On Wrists and Recoil

Ahab has a piece on grip and recoil management. This has been one of the things I’ve been focusing on heavily in my practice. I can tell you without question it makes a huge difference. You go around enough and you find various suggestions on just how tightly to grip, and you should certainly try them all. I have, and I’ve found that nothing gives me greater recoil management and faster follow-up shots than griping hard.

I wanted to add a few things on wrists and grip.

  1. Whenever you grab your gun, always grip it hard. The biggest place to work on this is during dry-fire practice. We might slack on the grip because in dry-fire there is no recoil to manage. But by always gripping hard every time you grip your gun you 1. build up the grip strength, 2. get your body in the habit of “grip gun, grip hard” so that it’s just natural to grip hard. If you get in the habit of gripping weak, you may grip weak when you least want to.
  2. Make sure you engage all of your fingers, especially your pinky. How do we hold something delicate, like a champagne flute? with pinky extended. How do we hold something we need to keep a hold of, like swinging a hammer? with our full hand and all our fingers. Try it right now. Ball your fingers in a fist and clench. Now really concentrate on adding your pinky into that clench and you’ll likely find yourself gripping just a bit harder.
  3. On that notion, an interesting concept from my empty-hand martial arts study is the notion of “ki finger” (or maybe also called “ki grip” or “ki finger grip”). Watch the video embedded in that post. How that looks like your strong/shooting hand, eh? Believe it or not, you can actually exercise a great deal of your grip strength from your last 3 fingers and can almost ignore your index finger freeing it to do other things, such as work a trigger. The upshot here, when you’re thinking about your grip, experiment with focusing your grip on just your last 3 fingers (middle, ring, pinky) and grip hard with just them. It may or may not work for you, but it’s worth experimenting with.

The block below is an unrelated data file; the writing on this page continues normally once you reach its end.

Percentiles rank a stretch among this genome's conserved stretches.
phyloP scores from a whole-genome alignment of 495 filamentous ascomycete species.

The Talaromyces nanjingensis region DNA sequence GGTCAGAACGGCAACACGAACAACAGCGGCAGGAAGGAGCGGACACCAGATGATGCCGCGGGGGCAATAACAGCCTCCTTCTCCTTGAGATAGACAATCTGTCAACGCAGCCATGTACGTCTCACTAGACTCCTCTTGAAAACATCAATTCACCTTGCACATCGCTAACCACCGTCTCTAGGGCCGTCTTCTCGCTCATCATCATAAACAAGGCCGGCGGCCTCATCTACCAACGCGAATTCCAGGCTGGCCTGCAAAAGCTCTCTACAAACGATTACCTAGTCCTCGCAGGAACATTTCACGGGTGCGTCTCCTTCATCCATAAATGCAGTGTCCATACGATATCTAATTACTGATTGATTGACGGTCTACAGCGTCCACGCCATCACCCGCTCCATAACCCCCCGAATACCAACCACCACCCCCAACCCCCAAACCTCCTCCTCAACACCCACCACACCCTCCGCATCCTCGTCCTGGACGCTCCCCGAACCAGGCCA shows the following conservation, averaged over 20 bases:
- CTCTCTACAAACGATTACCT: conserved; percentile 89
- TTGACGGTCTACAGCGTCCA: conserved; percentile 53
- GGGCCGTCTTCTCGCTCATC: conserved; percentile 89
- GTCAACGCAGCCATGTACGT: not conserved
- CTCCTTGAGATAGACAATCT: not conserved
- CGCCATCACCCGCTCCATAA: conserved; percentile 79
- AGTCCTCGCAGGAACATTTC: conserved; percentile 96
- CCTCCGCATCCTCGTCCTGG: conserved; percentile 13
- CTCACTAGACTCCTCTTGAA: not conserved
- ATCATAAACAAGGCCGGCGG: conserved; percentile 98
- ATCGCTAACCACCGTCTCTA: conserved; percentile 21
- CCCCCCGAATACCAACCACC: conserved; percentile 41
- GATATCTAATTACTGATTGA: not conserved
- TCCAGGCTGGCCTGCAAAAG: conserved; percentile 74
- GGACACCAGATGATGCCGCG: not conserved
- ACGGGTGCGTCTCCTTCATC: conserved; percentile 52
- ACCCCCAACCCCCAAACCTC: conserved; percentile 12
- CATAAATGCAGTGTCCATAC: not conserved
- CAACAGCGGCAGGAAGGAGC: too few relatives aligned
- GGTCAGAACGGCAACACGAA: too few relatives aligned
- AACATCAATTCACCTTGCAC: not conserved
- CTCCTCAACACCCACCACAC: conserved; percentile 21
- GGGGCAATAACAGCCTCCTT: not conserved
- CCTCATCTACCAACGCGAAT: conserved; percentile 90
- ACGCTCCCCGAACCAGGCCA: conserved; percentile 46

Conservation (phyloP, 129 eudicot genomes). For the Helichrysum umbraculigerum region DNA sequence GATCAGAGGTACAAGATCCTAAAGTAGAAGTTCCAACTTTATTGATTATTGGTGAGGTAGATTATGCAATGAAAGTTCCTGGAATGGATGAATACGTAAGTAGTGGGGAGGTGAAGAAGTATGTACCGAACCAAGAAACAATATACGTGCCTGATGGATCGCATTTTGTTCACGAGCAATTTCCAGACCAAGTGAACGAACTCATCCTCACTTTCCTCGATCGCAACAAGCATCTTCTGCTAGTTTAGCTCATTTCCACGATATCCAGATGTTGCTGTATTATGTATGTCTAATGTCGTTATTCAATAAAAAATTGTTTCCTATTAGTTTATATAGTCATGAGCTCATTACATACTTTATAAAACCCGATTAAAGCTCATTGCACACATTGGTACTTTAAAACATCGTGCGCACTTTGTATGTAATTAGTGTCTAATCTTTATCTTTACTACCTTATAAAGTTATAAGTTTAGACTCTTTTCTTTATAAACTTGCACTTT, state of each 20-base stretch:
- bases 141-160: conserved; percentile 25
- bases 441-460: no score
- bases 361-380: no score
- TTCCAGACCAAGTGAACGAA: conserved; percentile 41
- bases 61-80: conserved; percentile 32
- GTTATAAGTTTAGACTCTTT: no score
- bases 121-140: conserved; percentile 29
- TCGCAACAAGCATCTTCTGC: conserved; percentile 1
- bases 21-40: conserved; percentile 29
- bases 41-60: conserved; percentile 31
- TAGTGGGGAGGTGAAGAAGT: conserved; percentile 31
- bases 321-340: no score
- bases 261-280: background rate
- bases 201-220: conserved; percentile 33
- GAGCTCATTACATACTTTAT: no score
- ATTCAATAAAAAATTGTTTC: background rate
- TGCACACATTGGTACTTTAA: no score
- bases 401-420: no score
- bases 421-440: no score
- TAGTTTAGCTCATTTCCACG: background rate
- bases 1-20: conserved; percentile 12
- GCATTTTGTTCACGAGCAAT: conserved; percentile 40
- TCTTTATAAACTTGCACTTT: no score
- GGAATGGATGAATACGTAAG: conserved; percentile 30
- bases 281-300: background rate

4. Always work to improve your grip. This doesn’t mean just when you grip the gun but any time you grip anything. This may not be gripping something hard, but at least ensuring a good grip. For instance, if you carry your groceries in sacks with handles, don’t let the handles droop to the end of your fingertrips — have a fully closed grip. If your grip is starting to fail, of course don’t sacrifice your groceries, but try to hold onto things as long as you can. Your muscles will work long after your brain says to stop, so hang on a bit longer to increase the muscle strength and endurance. If you want, throw in some wrist curls with the groceries too. 🙂
  5. Use it or lose it. If you want to develop the wrist strength, you must continually do so. To perhaps work on it today then not again for weeks isn’t going to develop anything except a poor work ethic. If you work on it for a while then give it up, you will likely lose some of the developed strength and endurance because now your muscles lack that increased workload. Our bodies like to maintain a state of “only what it needs” (efficency), so if it doesn’t need phonebook tearing wrist strength it won’t maintain that on its own. You must work to maintain it.
  6. As for specific exercises, there are many things you can do. Google is your friend.

3 thoughts on “On Wrists and Recoil

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